The Proteas women’s cricket team are the obvious example and one could only salute a magnificent effort when they were pipped by eventual champions England in their World Cup semi-final, which was one of the classic games of the tournament as the hosts and favourites were so nearly undone by the tenacious underdogs.

Our national women’s cricket team have become the most-improved team in the game thanks to the wonderful support they have been given by Momentum and Cricket South Africa. Many young girls will have been inspired by their efforts and it is vital that the momentum created by their exploits is not lost.

The national women’s hockey team have just finished a global tournament of their own in the Hockey World League, which will go down as yet another international showpiece sporting event that we have hosted with aplomb.

Unfortunately, South African hockey does not have the same sort of backing as our cricketers, and it still sticks in the craw to see Investec, founded in Johannesburg in 1974, emblazoned all over the England team. But they have arguably more female talent than even the cricketers do simply because it has been ‘acceptable’ in our misogynistic society for women to play hockey for far longer than it has for cricket.

They showed that they have the ability to consistently be in the top-10 in the world rankings by finishing fifth in the Hockey World League Semifinals, pulling off a memorable win over eventual champions, the United States, as well as beating Ireland and Japan and finishing above India in the final standings. They also qualified automatically for the World Cup.

The obvious enjoyment they get from playing alongside each other, their tremendous team spirit, is one of their greatest assets, but sadly, it was obviously lacking from the men’s team, who managed to avoid relegation but did not win any other games.

Again, South Africa has the male talent to push for a top-10 place, with several of our players sought-after members of overseas clubs, which enables them to escape the poor economic prospects of an amateur sport in this country.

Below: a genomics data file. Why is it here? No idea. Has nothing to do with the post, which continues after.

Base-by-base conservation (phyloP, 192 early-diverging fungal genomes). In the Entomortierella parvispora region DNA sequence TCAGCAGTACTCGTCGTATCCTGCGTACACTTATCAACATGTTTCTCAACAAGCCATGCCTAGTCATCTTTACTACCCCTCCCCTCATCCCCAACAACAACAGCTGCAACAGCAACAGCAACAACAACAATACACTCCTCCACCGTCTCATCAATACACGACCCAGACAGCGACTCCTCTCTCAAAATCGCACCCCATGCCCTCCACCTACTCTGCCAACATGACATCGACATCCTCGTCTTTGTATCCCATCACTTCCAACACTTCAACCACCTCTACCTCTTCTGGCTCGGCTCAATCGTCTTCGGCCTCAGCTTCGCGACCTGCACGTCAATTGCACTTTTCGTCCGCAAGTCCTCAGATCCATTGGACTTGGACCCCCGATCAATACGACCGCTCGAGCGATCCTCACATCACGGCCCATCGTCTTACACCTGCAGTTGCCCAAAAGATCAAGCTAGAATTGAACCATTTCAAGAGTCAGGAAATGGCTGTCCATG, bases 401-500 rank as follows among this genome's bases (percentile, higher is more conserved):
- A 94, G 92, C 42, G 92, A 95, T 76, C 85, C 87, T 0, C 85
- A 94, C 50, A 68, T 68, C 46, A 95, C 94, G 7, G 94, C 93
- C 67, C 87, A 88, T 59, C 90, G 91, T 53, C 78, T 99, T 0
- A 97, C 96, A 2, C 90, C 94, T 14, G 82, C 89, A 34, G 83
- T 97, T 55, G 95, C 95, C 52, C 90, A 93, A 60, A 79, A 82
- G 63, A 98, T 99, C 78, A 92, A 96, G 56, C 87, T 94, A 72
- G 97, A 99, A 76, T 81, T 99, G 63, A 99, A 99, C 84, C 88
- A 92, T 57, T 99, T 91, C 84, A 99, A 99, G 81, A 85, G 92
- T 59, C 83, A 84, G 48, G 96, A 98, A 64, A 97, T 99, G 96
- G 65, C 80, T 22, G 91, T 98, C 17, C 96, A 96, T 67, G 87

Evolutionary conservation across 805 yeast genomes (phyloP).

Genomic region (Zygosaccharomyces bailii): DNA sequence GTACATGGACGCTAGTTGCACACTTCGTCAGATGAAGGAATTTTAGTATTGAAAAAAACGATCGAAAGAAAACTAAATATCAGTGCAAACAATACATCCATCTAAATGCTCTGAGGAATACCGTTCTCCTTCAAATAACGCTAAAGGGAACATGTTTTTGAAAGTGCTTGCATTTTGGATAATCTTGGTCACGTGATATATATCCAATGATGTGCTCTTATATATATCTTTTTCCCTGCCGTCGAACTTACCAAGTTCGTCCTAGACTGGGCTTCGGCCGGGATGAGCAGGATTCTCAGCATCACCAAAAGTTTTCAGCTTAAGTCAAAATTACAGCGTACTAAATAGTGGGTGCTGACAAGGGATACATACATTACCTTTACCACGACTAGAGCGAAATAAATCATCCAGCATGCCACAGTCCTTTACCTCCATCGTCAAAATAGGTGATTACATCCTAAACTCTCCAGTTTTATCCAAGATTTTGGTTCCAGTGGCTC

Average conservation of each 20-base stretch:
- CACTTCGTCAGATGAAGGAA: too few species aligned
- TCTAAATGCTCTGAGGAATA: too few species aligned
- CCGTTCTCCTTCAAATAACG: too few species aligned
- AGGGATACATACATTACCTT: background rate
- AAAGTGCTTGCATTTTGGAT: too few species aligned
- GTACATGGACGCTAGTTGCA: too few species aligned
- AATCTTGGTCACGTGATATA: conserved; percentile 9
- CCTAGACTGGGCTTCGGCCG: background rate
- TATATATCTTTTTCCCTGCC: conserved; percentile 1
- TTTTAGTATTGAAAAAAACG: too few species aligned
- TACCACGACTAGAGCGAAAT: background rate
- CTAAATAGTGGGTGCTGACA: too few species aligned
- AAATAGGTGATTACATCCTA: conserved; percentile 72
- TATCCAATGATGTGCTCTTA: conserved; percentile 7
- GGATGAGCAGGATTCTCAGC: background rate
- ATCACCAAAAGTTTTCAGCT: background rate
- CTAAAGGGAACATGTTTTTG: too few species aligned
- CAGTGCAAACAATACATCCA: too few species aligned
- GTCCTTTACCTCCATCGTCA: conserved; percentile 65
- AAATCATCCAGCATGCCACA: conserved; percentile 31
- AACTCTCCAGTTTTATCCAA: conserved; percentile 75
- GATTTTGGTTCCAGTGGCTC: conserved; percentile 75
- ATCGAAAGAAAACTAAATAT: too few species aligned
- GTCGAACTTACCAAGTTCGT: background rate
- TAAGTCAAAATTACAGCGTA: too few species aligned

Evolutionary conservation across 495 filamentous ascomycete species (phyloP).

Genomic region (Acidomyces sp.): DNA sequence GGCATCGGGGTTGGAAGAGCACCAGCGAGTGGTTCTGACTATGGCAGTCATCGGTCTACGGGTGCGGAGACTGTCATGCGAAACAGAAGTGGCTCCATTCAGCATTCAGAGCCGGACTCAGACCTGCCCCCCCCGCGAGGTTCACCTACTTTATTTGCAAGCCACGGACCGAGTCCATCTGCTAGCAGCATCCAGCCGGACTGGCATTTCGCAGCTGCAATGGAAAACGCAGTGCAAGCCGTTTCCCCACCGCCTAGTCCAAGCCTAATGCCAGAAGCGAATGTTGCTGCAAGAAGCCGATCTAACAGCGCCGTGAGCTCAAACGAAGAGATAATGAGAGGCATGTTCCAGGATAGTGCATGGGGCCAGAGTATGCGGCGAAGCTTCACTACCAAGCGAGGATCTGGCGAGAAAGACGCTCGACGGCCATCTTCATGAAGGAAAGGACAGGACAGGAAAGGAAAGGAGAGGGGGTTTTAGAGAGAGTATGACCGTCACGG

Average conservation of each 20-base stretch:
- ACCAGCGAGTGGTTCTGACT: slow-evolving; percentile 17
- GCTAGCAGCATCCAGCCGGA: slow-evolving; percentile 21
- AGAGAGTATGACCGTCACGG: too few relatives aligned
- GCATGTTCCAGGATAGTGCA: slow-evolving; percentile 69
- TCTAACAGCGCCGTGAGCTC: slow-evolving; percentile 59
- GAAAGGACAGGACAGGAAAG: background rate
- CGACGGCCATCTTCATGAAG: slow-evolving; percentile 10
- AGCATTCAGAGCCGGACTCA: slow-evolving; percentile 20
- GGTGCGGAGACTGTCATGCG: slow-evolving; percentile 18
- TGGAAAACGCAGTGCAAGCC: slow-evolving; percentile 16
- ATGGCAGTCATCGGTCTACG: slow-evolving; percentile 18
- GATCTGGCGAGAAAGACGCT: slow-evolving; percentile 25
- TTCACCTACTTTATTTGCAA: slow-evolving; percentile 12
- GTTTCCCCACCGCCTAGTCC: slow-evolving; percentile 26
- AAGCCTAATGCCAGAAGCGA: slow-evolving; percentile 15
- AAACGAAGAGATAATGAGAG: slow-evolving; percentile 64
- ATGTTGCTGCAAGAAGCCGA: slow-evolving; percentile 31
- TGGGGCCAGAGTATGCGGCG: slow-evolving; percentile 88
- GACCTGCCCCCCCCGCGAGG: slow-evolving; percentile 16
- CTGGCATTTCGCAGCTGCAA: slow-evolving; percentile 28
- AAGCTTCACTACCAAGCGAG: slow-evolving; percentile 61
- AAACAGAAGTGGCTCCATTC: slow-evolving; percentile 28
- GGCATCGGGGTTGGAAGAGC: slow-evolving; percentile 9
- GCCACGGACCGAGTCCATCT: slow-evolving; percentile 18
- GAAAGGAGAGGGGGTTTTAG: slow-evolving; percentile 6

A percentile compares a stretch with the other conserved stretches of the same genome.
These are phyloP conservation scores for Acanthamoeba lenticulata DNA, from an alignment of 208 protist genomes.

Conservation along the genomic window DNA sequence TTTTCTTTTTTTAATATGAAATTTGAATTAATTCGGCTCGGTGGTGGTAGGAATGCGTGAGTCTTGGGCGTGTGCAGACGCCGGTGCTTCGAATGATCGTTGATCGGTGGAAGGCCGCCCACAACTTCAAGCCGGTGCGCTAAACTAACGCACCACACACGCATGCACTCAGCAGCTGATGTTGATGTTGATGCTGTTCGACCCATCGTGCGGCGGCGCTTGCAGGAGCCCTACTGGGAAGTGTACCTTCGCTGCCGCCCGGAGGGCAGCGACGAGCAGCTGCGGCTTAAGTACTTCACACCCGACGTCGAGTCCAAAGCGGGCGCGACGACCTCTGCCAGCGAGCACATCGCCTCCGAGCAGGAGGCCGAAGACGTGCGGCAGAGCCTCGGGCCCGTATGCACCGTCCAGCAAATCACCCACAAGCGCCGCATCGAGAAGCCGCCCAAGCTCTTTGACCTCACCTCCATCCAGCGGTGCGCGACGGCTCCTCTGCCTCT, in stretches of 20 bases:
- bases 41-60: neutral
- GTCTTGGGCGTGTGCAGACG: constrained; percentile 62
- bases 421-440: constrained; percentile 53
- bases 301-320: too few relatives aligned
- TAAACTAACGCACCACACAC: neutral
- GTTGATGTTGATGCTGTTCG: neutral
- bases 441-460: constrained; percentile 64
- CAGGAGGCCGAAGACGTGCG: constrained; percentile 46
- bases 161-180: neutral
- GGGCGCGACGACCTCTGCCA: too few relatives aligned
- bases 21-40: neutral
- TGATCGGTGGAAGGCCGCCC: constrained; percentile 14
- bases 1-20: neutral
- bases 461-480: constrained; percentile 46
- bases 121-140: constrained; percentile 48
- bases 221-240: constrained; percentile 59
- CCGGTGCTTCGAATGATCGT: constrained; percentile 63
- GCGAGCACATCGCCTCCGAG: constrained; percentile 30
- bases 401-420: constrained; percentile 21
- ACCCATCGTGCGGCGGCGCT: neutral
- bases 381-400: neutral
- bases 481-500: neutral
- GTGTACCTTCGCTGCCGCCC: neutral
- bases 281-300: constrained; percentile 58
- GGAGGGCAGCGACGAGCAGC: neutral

But it is this split-nature of the team – made up of locally-based and overseas-based players – that is causing problems, just as it did with Springbok rugby. According to players who are part of the expanded national squad, the environment in the camp is “hostile” and this threatens to scupper any hopes of our men’s team recouping the losses they have suffered over the last few years of neglect.

Sure, hockey overseas is more professional and better, but the returning players need to realise their job is to lift up their team-mates who are still slogging it out back at home, not belittle them. The team culture is non-existent, with some stars apparently staying in their own hotels, and it is up to the senior players to set an example.

Apart from results, there has been one casualty already with coach Fabian Gregory resigning to take up a position overseas. He says he battled to get his ideas through to the team, that he had a hard time dealing with certain “know-it-all” players.

The senior players, apparently, found it hard to take Gregory seriously as a coach, especially those who are based overseas.

So a new coach will have to be found before the Africa Cup in October – which will be crucial for World Cup qualification – and, hard as it will be for some absolute stalwarts of South African hockey, the time seems right to make a new start with the men’s team, who are really rather old in global terms.